This is the eighth – yes, eighth full length release for Ribspreader since 2004. When you add on the fact that this old-school Swedish death metal band is just one of twenty one bands that main man Rogga Johansson is shown as being an active member of on Metal Archives, then one has to concede that this is a remarkable display of productivity. Surely though, when producing just so many releases each year, the quality has to be on the slide somewhere?
Well, if it does, it isn’t here. “Crawl and Slither”, while a full length release, is actually a compilation of two previously unreleased Eps, and indeed, there is a difference in the production between the first few songs and the latter end of the platter, mostly in the thickness of the guitar tone. The accompanying PR blurb mentions that Ribspreader is going to be the kind of band that will appeal to fans of Dismember, Unleashed, Carnage and Edge of Sanity (among others). To be fair, the biggest comparator band that I can hear are Grave. So with all of these bands that are reference points to Ribspreader, how do they fare for their own part? Really bloody well, as it goes. This is for the most part, pretty chunky, mid-paced old school Swedish death metal. It has the gnarled guitar sound. It has the insistent, almost nervous drumming of Jeramie Kling; beats that seem to be on the very edge of being out of time, but never quite straying there.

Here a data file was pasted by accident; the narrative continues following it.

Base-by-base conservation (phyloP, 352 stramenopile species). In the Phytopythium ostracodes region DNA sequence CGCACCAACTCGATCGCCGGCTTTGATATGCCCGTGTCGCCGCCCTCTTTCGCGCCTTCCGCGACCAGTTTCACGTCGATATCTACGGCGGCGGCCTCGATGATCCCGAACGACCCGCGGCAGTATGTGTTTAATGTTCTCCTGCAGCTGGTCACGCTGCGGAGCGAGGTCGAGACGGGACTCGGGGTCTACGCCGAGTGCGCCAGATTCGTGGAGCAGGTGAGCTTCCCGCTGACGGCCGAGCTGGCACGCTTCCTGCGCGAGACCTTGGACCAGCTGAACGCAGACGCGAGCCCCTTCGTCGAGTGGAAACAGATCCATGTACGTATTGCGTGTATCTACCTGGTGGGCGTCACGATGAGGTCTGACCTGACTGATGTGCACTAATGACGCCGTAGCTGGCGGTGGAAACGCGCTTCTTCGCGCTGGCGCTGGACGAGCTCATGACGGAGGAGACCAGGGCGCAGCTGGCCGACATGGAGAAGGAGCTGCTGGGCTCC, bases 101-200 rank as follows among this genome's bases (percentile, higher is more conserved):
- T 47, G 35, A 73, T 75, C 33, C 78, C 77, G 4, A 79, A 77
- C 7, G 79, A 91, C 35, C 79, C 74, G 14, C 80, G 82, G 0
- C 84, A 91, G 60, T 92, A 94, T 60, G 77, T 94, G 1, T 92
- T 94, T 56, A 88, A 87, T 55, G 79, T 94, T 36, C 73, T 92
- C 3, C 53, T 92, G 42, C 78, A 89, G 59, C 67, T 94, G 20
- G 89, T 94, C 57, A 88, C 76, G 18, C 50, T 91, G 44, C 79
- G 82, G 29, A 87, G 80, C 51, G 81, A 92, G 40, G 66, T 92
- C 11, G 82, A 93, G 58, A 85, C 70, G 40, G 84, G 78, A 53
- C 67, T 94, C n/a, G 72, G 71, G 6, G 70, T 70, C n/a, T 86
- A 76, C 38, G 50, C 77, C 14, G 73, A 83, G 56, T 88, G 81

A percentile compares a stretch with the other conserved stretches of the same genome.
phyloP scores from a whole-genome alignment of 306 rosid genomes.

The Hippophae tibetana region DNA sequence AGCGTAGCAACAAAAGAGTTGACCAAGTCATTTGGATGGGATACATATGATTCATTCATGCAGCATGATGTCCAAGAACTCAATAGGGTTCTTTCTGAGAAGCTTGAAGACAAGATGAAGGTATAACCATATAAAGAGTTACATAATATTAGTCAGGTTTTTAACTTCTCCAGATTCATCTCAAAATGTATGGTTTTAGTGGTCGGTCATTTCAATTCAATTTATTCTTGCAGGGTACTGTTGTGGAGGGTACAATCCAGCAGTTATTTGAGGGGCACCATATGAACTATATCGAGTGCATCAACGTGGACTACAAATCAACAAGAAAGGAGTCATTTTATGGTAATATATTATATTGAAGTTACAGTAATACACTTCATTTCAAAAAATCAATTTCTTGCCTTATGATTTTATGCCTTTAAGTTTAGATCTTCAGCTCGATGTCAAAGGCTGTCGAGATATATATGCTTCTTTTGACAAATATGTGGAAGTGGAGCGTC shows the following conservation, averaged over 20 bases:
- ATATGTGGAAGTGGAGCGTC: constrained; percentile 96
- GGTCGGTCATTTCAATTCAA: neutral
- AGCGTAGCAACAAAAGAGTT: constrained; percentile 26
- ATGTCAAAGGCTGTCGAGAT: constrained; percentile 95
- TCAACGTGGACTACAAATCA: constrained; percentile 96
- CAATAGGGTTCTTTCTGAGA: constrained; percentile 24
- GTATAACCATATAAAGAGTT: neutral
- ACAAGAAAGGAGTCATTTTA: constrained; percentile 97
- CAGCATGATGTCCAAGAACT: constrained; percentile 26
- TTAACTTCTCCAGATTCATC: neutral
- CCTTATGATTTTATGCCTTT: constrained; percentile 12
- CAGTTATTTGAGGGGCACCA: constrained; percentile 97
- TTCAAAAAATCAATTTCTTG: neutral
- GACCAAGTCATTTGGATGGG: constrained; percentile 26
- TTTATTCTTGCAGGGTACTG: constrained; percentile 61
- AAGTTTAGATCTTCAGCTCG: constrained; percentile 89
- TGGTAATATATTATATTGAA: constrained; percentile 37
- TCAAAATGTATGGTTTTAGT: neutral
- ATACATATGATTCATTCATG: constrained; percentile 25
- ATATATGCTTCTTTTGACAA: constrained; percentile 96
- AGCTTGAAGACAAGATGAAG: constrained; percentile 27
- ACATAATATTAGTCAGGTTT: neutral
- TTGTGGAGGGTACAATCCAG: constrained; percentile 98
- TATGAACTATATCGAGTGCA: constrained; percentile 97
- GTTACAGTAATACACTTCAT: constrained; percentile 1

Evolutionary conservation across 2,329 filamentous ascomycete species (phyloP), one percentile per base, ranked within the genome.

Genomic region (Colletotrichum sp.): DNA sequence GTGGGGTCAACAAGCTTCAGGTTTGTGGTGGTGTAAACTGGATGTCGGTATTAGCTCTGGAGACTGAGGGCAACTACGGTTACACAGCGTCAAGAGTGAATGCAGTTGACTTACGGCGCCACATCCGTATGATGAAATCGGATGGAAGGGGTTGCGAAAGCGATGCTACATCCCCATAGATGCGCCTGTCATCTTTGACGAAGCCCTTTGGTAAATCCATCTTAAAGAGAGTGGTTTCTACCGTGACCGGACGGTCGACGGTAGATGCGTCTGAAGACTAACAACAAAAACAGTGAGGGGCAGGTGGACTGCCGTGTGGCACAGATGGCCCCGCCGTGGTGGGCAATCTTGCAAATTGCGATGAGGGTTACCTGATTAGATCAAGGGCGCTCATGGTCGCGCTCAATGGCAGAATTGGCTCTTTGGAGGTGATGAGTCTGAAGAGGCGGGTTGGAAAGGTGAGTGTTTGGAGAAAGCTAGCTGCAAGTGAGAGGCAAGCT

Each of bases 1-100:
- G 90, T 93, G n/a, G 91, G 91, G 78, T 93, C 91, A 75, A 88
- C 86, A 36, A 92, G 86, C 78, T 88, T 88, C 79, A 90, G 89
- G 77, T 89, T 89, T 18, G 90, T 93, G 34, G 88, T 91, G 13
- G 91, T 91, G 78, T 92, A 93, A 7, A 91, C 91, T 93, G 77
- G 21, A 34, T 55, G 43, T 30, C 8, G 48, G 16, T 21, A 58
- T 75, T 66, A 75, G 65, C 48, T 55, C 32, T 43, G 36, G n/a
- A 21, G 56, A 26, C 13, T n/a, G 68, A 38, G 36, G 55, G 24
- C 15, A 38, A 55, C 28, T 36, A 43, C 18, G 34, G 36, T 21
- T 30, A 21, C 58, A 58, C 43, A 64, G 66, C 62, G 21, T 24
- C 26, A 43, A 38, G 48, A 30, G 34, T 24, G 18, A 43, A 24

Vocally, Rogga has his trademark roar, which is on the Dave Ingram / Karl Willets side of the house, being equal parts ugly bellow but also perfectly decipherable and understandable. There’s some tasty guitar melodies to be heard (the outro axe work on “Dead Reign Rotten” being a case in point), thanks to Taylor Nordberg (ex-Wombbath). If I have criticism, it’s that the slightly uneven production is a bit jarring. “Time Heals Only Flesh”, a proper old-school rager, has some of the driest production outside of Scott Burns early work. Everything sounds quite distant and quite a bit weaker as a consequence than other material on the collection. It doesn’t jar too badly, but it is a bit of a distraction. That being said, the quality of the song writing is consistent throughout, and while there probably isn’t any one track here that you’re going to be adding to your “raging anthems” playlist any time soon, this is a relentlessly high tier death metal record.
(7/10 Chris Davison)